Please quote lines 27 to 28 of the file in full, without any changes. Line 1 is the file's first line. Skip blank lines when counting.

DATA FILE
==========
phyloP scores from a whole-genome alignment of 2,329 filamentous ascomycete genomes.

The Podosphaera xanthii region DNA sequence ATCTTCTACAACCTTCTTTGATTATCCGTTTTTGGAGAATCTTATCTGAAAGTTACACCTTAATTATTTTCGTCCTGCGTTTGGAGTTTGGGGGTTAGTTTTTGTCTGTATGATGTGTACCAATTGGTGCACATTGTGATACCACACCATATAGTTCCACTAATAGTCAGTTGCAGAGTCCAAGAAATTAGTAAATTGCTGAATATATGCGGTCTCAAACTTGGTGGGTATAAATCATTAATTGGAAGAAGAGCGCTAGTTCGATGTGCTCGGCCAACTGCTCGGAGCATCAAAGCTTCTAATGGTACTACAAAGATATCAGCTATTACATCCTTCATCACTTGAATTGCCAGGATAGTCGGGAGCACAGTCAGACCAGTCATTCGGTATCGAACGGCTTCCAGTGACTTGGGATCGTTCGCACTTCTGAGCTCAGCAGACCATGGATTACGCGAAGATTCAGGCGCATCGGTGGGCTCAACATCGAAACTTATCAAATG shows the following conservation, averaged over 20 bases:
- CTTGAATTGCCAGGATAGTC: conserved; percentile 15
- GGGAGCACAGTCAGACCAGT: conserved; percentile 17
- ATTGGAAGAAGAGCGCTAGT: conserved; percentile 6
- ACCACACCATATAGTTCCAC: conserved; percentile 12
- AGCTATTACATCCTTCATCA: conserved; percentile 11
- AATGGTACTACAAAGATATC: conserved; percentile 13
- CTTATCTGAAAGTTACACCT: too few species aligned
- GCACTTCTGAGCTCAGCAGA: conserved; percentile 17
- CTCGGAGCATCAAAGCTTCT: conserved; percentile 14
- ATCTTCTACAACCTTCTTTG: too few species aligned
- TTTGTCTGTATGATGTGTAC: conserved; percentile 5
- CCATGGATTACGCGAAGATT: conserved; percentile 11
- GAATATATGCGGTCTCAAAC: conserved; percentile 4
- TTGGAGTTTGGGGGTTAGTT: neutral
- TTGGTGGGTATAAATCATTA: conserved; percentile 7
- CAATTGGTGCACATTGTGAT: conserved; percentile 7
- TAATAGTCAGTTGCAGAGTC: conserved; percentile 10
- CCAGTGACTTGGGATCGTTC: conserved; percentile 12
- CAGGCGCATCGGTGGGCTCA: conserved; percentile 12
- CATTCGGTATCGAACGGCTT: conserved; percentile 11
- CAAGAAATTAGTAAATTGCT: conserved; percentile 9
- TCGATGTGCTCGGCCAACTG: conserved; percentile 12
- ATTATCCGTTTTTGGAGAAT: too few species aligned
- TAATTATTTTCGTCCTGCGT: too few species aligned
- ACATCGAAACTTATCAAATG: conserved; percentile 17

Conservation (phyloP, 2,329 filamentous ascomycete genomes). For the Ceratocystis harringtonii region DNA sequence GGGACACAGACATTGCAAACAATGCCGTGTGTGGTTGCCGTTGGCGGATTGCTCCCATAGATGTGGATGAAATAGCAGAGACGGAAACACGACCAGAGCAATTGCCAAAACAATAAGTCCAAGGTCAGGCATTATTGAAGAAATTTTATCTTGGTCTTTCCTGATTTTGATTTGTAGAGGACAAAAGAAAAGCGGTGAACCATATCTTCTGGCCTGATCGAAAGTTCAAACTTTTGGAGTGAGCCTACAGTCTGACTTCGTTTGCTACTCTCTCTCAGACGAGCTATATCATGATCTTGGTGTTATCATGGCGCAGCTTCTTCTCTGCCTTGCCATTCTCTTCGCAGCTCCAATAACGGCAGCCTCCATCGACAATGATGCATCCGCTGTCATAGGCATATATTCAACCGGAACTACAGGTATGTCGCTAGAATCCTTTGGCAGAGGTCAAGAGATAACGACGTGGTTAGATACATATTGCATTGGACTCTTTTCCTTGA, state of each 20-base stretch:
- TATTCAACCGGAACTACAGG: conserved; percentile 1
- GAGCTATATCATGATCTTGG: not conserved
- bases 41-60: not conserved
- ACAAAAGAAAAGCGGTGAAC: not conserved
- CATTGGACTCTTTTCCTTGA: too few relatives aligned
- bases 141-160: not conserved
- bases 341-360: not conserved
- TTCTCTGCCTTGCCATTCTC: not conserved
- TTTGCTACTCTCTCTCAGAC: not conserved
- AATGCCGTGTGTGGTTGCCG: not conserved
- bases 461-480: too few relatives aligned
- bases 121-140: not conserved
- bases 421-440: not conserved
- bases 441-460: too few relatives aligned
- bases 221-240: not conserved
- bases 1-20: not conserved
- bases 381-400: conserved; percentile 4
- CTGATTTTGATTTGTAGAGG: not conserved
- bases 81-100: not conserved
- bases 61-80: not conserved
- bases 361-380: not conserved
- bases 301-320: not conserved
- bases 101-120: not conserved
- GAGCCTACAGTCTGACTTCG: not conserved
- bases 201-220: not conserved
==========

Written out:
- ACATCGAAACTTATCAAATG: conserved; percentile 17

Conservation (phyloP, 2,329 filamentous ascomycete genomes). For the Ceratocystis harringtonii region DNA sequence GGGACACAGACATTGCAAACAATGCCGTGTGTGGTTGCCGTTGGCGGATTGCTCCCATAGATGTGGATGAAATAGCAGAGACGGAAACACGACCAGAGCAATTGCCAAAACAATAAGTCCAAGGTCAGGCATTATTGAAGAAATTTTATCTTGGTCTTTCCTGATTTTGATTTGTAGAGGACAAAAGAAAAGCGGTGAACCATATCTTCTGGCCTGATCGAAAGTTCAAACTTTTGGAGTGAGCCTACAGTCTGACTTCGTTTGCTACTCTCTCTCAGACGAGCTATATCATGATCTTGGTGTTATCATGGCGCAGCTTCTTCTCTGCCTTGCCATTCTCTTCGCAGCTCCAATAACGGCAGCCTCCATCGACAATGATGCATCCGCTGTCATAGGCATATATTCAACCGGAACTACAGGTATGTCGCTAGAATCCTTTGGCAGAGGTCAAGAGATAACGACGTGGTTAGATACATATTGCATTGGACTCTTTTCCTTGA, state of each 20-base stretch: